Economic base, staple, sector, growth pole, neoclassical growth, inter-region trade, product cycle, entrepreneurship and flexible production are a few existing theories that explain economic development1.
The economic history of Canada shows its dependence on fur trade, fisheries and lumbering industries, dependent on waterways transport till mid nineteenth century. Later, with the advent of steam and rail transportation, wheat and flour, paper and pulp, mining and timber industries became significant. However, the industries depended basically on natural resources with limited or without any processing. Staple thesis, as formulated by economic historians like Harrold A Innis and WA Makintosh, provides significant insight to the economic development of Canada. The thesis defines export-oriented economic growth of staple or natural products like furs, fisheries and timber and contributes towards political and cultural structuring.
The works of Harold A Innis (1894-1952), a political economist, have been inspiring in the field of economic history and communication. His initial works related to the expansion and establishment of staple theory, originally conceived by Makintosh. Innis's literal works include thesis on 'History of Canadian Pacific Railways', 'The Fur Trade in Canada' (1930), 'The Cod Fisheries' (1940) and 'Empire and Communication' (1950).
In the subsequent paragraphs, the thesis would be extensively discussed with regard to its definition, dynamics, merits and demerits and application to Canadian economic growth. Further,
the paper would cover economic impact of the theory on other countries, followed by its critical analysis highlighting theory's credibility and relevance in past and present.
A staple can be defined as a commodity that forms significant constituent of export material. The thesis dwells on the extent of processing of the commodities being marginal or absent. The major Canadian staple products included fur, fish, timber, grain, oil etc. The theory focuses on staple exports contributing towards economic growth. Therefore, it is necessary that the home market for the staples be negligible or limited to achieve a large export base.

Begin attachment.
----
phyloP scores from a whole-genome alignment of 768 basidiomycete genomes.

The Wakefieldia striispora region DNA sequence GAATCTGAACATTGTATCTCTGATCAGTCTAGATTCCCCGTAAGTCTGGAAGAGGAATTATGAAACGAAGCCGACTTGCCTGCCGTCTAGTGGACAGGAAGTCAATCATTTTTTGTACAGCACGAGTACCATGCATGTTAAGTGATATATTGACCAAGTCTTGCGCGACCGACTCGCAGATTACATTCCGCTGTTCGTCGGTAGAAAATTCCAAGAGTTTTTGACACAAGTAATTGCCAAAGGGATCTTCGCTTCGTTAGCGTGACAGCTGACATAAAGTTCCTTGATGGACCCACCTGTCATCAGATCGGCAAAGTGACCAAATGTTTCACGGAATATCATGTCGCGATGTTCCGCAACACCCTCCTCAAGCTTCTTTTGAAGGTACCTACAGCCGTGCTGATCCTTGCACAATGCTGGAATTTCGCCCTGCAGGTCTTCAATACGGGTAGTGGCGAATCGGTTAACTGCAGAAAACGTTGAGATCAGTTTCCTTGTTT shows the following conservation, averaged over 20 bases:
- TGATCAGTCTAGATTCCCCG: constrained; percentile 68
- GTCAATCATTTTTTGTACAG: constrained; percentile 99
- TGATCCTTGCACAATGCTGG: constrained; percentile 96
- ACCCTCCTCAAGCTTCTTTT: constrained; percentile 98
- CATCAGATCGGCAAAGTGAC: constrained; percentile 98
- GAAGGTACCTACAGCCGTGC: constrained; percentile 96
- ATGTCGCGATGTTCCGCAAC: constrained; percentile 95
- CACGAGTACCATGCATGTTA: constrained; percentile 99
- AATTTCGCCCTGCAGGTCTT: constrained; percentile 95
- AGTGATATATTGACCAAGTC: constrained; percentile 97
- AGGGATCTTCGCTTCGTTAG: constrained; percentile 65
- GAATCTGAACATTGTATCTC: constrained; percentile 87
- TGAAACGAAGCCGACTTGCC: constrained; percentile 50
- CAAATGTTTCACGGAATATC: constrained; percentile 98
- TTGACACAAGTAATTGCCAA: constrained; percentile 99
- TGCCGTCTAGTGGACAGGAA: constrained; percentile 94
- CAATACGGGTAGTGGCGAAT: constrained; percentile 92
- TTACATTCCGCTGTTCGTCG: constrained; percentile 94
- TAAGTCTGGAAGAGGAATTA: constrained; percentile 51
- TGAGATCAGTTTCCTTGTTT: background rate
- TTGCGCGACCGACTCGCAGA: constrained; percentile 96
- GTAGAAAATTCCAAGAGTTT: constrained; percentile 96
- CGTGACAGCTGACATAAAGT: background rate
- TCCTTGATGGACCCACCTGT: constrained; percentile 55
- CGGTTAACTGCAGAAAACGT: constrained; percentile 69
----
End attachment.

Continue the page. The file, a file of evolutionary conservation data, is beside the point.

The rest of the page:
The theory is associated to a number of factor dependent determinants like the production function, external market demand, transportation function and staple characteristics2. The production function is the outcome of the resource base of a country and the available technologies while transportation depends on the public investments and existing communication infrastructure. External demand base is the central determinant around which the theory revolves. Staple characteristics are the measure of economic development related to its production, depending on the linkages that induce further investments. It is important to note that demand drives the model; external demand base further creates derived demand through linkages.
The commodity is the centre of importance in the model and its character stimulates other activities setting up a positive or negative pace. With the known production function and assumed external demand, a number of related aspects like income distribution, additional processing